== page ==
8. What struck me first during this reading was disappointment that people did not have the foresight to better save early radio broadcasts for posterity. When the new medium of television was invented, radio became so passé it wasn’t even thought worth saving. This seems so strange today, when everything we do is saved somewhere—records of e-mails and texts, photos sent to Facebook, family videos put on YouTube… our lives and works are now completely backed-up by the Internet. However if the Internet were to fail somehow, we would be left with nearly nothing. We are either making life very easy or impossibly difficult for future historians.

    I found it interesting reading about the way radio was used to move the American public away from isolationism before and during WWII. Our perception nowadays is that every American was completely on board with our involvement in WWII—it has become the ultimate real-life depiction of a good vs. evil battle in world history—and radio helped create that perception. Where radio created patriotic feeling and widespread support in WWII, the next big medium, television, would do just the opposite during the Vietnam War by bringing horrific images right in to people’s homes. Both these episodes in history underscore the power of media in influencing public perception.

    I thought the Biltmore Agreement was humorous; given the free flow of information today, it’s hard to imagine such guidelines being followed, and not at all surprising that they were not. It makes no sense that the medium most quickly able to reach homes was banned from reporting breaking news, and the American people saw it that way as well.

  9. By the time that broadcast news on television was “invented,” so many people were already captivated by the idea of radio. They used it for all forms of entertainment, and most importantly, how they got their news. In my opinion, the reason why so many people were reluctant to accepting daily news broadcasts on television was due to the fact that it was outside their comfort zone. Many people had grown up to the various voices on the radio, and by nature, they trusted what the heard through the airwaves. Seeing them on television was a completely different story. By the time the television news broadcast was pushing to become viral, the golden age of radio was still thriving.

    The visual perception was something that Americans clearly weren’t use to. They went through two world wars and heard events like the Munich Crisis and Lindbergh Trial. They did this all without actually seeing anything. The idea of accepting and trusting television broadcast journalism was not as easy as it seemed. Majority of radio journalists could not always transfer to television because they did not have the “face” for television. Ultimately, the new invention called on its viewers to give up their bias and “give in” to the new technology.

  10. The concept that WWII was a radio war and most people found out about the war was through the radio was interesting to me. I don't think that before I read this I actually thought about how did people find out what was going on in Europe. I just assumed most people read about it in the newspaper or saw it in the theaters. The reading points out that this misconception is based on all of the documentaries and images that are shown now to demonstrate the atrocities that were taking place at the time. After reading about how people actually found out about the fighting through hearing it on the radio, it made me think, why isn't this taught? It makes sense though that people took to the radio to hear the news. Radio was a growing medium and had become increasingly popular. Also the war was at the back end of the depression and many people couldn't afford as much and it was difficult to get gas with the ration in place. Radio during the war set the stage for war coverage for the wars to come.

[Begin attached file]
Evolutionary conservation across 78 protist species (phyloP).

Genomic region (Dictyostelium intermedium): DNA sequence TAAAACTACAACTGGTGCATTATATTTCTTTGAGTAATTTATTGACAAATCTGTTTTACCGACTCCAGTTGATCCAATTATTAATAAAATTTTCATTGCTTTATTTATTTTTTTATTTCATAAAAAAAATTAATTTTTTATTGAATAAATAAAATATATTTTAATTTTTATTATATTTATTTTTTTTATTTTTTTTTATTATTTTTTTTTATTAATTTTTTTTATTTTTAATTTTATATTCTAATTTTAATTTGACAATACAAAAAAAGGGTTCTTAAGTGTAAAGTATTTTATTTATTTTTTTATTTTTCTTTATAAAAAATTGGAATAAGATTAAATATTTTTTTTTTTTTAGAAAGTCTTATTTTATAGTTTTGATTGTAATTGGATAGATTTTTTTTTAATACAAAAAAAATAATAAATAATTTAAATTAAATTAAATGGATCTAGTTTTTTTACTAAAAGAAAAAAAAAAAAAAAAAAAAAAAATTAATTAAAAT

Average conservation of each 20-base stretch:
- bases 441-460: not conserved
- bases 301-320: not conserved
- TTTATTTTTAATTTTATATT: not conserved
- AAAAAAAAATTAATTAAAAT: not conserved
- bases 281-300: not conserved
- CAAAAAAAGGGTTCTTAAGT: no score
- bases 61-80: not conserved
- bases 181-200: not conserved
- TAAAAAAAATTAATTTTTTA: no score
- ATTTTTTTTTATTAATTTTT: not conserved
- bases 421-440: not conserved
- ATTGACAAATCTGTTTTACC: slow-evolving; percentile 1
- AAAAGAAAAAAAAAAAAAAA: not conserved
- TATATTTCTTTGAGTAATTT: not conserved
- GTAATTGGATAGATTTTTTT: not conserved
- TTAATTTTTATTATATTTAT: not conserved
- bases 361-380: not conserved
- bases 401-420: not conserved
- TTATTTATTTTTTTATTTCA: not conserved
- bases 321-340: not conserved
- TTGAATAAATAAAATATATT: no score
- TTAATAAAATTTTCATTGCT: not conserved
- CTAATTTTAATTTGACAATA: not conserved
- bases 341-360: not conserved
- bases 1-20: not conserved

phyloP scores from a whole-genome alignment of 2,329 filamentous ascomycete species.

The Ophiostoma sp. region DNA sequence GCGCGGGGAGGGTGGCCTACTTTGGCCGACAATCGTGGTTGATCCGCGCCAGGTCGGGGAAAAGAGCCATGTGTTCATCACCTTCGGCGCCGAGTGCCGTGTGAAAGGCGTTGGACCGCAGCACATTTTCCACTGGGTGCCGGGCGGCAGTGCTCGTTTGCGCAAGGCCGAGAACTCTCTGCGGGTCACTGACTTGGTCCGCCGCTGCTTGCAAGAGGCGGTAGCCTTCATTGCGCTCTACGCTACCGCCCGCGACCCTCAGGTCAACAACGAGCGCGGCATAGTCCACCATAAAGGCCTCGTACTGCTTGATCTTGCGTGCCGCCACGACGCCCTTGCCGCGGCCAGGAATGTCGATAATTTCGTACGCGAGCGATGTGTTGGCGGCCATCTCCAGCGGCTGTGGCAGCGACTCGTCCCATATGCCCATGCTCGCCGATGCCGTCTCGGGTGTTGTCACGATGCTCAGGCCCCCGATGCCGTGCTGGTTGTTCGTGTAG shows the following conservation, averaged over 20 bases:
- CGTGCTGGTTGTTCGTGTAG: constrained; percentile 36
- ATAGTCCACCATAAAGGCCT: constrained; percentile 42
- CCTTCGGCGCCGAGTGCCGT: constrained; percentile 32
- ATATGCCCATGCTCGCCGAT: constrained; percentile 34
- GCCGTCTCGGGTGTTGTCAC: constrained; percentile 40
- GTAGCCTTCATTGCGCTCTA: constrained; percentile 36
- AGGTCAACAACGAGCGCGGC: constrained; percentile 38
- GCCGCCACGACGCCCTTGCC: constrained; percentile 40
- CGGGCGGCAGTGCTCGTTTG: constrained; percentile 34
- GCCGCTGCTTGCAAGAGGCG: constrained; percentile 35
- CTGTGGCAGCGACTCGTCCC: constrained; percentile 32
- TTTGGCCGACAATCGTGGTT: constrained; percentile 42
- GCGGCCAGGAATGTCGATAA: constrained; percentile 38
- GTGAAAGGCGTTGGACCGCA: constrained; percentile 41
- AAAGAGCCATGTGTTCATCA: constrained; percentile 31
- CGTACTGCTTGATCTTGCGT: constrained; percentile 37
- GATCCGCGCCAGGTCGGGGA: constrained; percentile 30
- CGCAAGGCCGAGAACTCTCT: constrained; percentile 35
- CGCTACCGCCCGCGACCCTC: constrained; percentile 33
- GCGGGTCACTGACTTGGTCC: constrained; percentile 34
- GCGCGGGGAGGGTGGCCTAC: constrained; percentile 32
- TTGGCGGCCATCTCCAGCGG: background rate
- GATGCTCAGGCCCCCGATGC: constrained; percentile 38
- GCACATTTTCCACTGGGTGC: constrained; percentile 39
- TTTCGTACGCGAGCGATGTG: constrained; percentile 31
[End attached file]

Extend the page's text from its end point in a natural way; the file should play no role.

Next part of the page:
11. What struck me as interesting is the raw, American masculinity of all the newscasters mentioned in the article—the male archetypal war correspondents including Ed Murrow, Bill Shirer, and Bob Trout. I can’t help but think how these radio broadcasts defined concepts of masculinity in American culture and how they romanticized World War II GIs, as evident by the quote that it gave listeners a new “perfectly calibrated masculinity…the strong, brave, everyday guy who was a team player…altruistic and selfless.”

    It’s interesting to think that while radio invited active listener participation and intimacy, it also invited a set view and image of how the world looks outside one’s home; a world of big, strong, men fighting for the country as women stay at home listening in. On the other hand, radio was blind in that anyone could listen to it. Everyone, no matter black or white or whatever, listened to the same exact broadcast. What I think I’ll remember five years from now is Douglas’ description of the intimacy Americans felt while listening to radio broadcasts, because as someone who didn’t really grow up listening to radio, I can’t really relate to that feeling.

  12. I found it very interesting that on the very first page of Douglas’ work she points out something every journalism professor I have had at the University of Maryland has mentioned, the newspaper has been made obsolete. Most interesting is the fact that she is making the distinction that radio coverage in the fall of 1938 is what rendered newspapers obsolete and not cable television news or the all encompassing internet. Immediacy is paramount in news and it is not surprising that radio played such a vital during WWII.

    I will remember from this reading that World War II was not the war that people saw in newspaper pictures or newsreels at the movies but as Douglas says, “this was a war people listened to.” I bet the coverage of the war and things surrounding it like the New Deal were more exhaustedly covered by radio then they would have been if television news had been around. Radio made commentators go into detail, the public was well informed of the developments during WWII.